WASHINGTON -- President Barack Obama is asking major corporations for their help in putting the long-term unemployed back to work.
CEOs from companies like Apple, Walmart, Visa and Boeing are heading to the White House on Friday to deliver commitments to do their part. More than 300 companies have signed on so far, the White House said.
Although the unemployment rate has declined to 6.7 percent, long-term joblessness in the U.S. remains a major problem. The concern is that the longer someone is out of a job, the harder it gets to find a new one. Companies are less likely to hire people who haven't used their skills in months or wonder why another employer hasn't already snatched them up.
With that concern in mind, the Obama administration has been working for months to exact commitments from companies to ensure their hiring practices don't discriminate against long-term jobseekers.
That includes doing away with candidate-screening methods that disqualify applicants based on their current employment status. It also means ensuring that jobs ads don't discourage unemployed workers from applying.
The White House couldn't say how many unemployed Americans might benefit from the initiative but expected the effects to snowball.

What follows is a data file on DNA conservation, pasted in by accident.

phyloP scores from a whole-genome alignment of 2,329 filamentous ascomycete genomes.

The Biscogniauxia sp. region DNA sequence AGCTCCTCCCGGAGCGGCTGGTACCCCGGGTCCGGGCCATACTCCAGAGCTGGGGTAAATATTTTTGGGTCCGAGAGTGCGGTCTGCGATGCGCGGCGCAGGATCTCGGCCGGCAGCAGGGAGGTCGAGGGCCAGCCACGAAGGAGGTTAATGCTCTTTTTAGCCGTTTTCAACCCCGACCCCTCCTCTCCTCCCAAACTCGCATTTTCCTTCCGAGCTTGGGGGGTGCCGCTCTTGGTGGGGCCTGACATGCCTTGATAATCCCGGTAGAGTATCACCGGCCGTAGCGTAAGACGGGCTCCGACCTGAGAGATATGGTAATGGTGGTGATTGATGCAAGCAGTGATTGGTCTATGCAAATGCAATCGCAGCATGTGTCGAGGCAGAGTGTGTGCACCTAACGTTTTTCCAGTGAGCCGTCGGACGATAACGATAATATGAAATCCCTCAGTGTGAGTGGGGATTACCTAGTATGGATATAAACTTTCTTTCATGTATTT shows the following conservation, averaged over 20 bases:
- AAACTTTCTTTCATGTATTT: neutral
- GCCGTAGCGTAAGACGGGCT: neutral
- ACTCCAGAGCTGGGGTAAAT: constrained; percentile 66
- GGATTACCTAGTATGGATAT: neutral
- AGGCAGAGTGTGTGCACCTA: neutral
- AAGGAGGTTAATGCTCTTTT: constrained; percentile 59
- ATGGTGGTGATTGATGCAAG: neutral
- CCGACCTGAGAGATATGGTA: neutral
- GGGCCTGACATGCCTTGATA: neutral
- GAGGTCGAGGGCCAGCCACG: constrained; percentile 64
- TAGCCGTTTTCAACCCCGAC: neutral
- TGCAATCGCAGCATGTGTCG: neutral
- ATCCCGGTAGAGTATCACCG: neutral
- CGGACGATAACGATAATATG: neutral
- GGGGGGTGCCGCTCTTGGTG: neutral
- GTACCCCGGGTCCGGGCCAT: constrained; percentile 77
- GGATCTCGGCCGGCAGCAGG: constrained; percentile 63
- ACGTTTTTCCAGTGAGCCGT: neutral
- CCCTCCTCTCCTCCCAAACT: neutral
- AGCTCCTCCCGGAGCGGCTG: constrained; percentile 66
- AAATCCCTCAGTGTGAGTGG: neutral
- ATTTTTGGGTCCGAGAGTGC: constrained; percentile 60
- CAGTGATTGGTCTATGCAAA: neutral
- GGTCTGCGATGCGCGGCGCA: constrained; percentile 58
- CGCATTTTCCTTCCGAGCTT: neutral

"We consider this not the destination, but the launch," said Gene Sperling, who heads the White House's National Economic Council. "Our hope is that as people see the meeting with the president, the pledge, that more will come work with us."
Among the companies taking part: Rupert Murdoch's News Corp. and 21st Century Fox. Sperling said he emailed the conservative business mogul about the initiative, and Murdoch personally wrote back to say he supported it.
Obama also plans to sign a presidential memo Friday directing the federal government to apply the same standards to its own hiring practices. And the Obama administration will direct $150 million in grants toward partnership programs that retrain, mentor and place unemployed workers.
The initiative marks the latest attempt by Obama to use what executive authority he has to improve economic conditions for Americans despite a political climate that makes enacting his legislative agenda nearly impossible. In the past, Obama has supported legislation in Congress that would make it illegal for employers to discriminate based on one's employment status or history.
"In terms of legislation. Let's face it: That's not going to happen," Sperling said.